OneToMany: Inverse Side of the Relation

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We have the Genus object. So how can we get the collection of related GenusNote Well, the simplest way is just to make a query - in fact, you could fetch the GenusNote repository and call findBy(['genus' => $genus]). It's really that simple.

Tip

You can also pass the Genus's ID in queries, instead of the entire Genus object.

But what if we could be even lazier? What if we were able to just say $genus->getNotes()? That'd be cool! Let's hook it up!

Setting up the OneToMany Side

Open up GenusNote. Remember, there are only two types of relationships: ManyToOne and ManyToMany. For this, we needed ManyToOne.

But actually, you can think about any relationship in two directions: each GenusNote has one Genus. Or, each Genus has many GenusNote. And in Doctrine, you can map just one side of a relationship, or both. Let me show you.

Open Genus and add a new $notes property:

... lines 1 - 11
class Genus
{
... lines 14 - 48
private $notes;
... lines 50 - 109
}

This is the inverse side of the relationship. Above this, add a OneToMany annotation with targetEntity set to GenusNote and a mappedBy set to genus - that's the property in GenusNote that forms the main, side of the relation:

... lines 1 - 11
class Genus
{
... lines 14 - 45
/**
* @ORM\OneToMany(targetEntity="GenusNote", mappedBy="genus")
*/
private $notes;
... lines 50 - 109
}

But don't get confused: there's still only one relation in the database: but now there are two ways to access the data on it: $genusNote->getGenus() and now $genus->getNotes().

Add an inversedBy set to notes on this side: to point to the other property:

... lines 1 - 10
class GenusNote
{
... lines 13 - 39
/**
* @ORM\ManyToOne(targetEntity="Genus", inversedBy="notes")
* @ORM\JoinColumn(nullable=false)
*/
private $genus;
... lines 45 - 99
}

I'm not sure why this is also needed - it feels redundant - but oh well.

Next, generate a migration! Not! This is super important to understand: this didn't cause any changes in the database: we just added some sugar to our Doctrine setup.

Add the ArrayCollection

Ok, one last detail: in Genus, add a __construct() method and initialize the notes property to a new ArrayCollection:

... lines 1 - 11
class Genus
{
... lines 14 - 50
public function __construct()
{
$this->notes = new ArrayCollection();
}
... lines 55 - 109
}

This object is like a PHP array on steroids. You can loop over it like an array, but it has other super powers we'll see soon. Doctrine always returns one of these for relationships instead of a normal PHP array.

Finally, go to the bottom of the class and add a getter for notes:

... lines 1 - 11
class Genus
{
... lines 14 - 105
public function getNotes()
{
return $this->notes;
}
}

Time to try it out! In getNotesAction() - just for now - loop over $genus->getNotes() as $note and dump($note):

... lines 1 - 12
class GenusController extends Controller
{
... lines 15 - 94
public function getNotesAction(Genus $genus)
{
foreach ($genus->getNotes() as $note) {
dump($note);
}
... lines 100 - 109
}
}

Head back and refresh! Let the AJAX call happen and then go to /_profiler to find the dump. Yes! A bunch of GenusNote objects.

Oh, and look at the Doctrine section: you can see the extra query that was made to fetch these. This query doesn't happen until you actually call $genus->getNotes(). Love it!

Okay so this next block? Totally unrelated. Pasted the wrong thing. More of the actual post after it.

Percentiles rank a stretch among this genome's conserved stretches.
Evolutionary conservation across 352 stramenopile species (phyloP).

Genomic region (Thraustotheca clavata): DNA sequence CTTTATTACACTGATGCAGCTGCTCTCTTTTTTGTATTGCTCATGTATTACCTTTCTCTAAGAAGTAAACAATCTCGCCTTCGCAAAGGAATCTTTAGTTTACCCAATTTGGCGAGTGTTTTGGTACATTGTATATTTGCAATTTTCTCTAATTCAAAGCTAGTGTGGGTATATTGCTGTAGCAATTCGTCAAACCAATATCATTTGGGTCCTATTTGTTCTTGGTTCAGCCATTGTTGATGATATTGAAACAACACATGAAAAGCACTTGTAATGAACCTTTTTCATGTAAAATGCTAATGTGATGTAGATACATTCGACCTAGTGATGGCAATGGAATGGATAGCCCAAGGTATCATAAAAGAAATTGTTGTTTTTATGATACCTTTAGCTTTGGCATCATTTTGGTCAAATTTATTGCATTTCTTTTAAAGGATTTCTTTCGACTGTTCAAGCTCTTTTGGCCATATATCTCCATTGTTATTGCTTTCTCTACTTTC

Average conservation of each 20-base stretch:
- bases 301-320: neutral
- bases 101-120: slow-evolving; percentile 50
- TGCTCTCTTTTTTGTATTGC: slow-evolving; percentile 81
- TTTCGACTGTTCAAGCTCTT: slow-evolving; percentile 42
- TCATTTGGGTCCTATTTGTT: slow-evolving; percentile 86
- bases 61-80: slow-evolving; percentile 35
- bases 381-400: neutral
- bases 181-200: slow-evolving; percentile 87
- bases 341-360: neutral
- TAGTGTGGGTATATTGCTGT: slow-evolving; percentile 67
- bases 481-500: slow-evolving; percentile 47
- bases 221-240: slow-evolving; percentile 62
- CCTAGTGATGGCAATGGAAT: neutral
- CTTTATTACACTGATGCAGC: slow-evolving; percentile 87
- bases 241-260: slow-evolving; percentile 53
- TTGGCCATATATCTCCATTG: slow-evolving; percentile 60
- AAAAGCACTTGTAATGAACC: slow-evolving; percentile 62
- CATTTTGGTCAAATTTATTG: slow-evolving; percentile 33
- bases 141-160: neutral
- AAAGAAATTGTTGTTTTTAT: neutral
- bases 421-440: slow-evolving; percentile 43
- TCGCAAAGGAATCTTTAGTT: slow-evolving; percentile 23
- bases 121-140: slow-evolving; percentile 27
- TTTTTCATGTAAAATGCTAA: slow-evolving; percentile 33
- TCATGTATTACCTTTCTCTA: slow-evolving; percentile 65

Owning and Inverse Sides

That was pretty easy: if you want this shortcut, just add a few lines to map the other side of the relationship.

But actually, you just learned the hardest thing in Doctrine. Whenever you have a relation: start by figuring out which entity should have the foreign key column and then add the ManyToOne relationship there first. This is the only side of the relationship that you must have - it's called the "owning" side.

Mapping the other side - the OneToMany inverse side - is always optional. I don't map it until I need to - either because I want a cute shortcut like $genus->getNotes() or because I want to join in a query from Genus to GenusNote - something we'll see in a few minutes.

Tip

ManyToMany relationships - the only other real type of relationship - also have an owning and inverse side, but you can choose which is which. We'll save that topic for later.

Now, there is one gotcha. Notice I did not add a setNotes() method to Genus. That's because you cannot set data on the inverse side: you can only set it on the owning side. In other words, $genusNote->setGenus() will work, but $genus->setNotes() would not work: Doctrine will ignore that when saving.

So when you setup the inverse side of a relation, do yourself a favor: do not generate the setter function.

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What PHP libraries does this tutorial use?

// composer.json
{
    "require": {
        "php": ">=5.5.9",
        "symfony/symfony": "3.1.*", // v3.1.4
        "doctrine/orm": "^2.5", // v2.7.2
        "doctrine/doctrine-bundle": "^1.6", // 1.6.4
        "doctrine/doctrine-cache-bundle": "^1.2", // 1.3.0
        "symfony/swiftmailer-bundle": "^2.3", // v2.3.11
        "symfony/monolog-bundle": "^2.8", // 2.11.1
        "symfony/polyfill-apcu": "^1.0", // v1.2.0
        "sensio/distribution-bundle": "^5.0", // v5.0.22
        "sensio/framework-extra-bundle": "^3.0.2", // v3.0.16
        "incenteev/composer-parameter-handler": "^2.0", // v2.1.2
        "knplabs/knp-markdown-bundle": "^1.4", // 1.4.2
        "doctrine/doctrine-migrations-bundle": "^1.1" // 1.1.1
    },
    "require-dev": {
        "sensio/generator-bundle": "^3.0", // v3.0.7
        "symfony/phpunit-bridge": "^3.0", // v3.1.3
        "nelmio/alice": "^2.1", // 2.1.4
        "doctrine/doctrine-fixtures-bundle": "^2.3" // 2.3.0
    }
}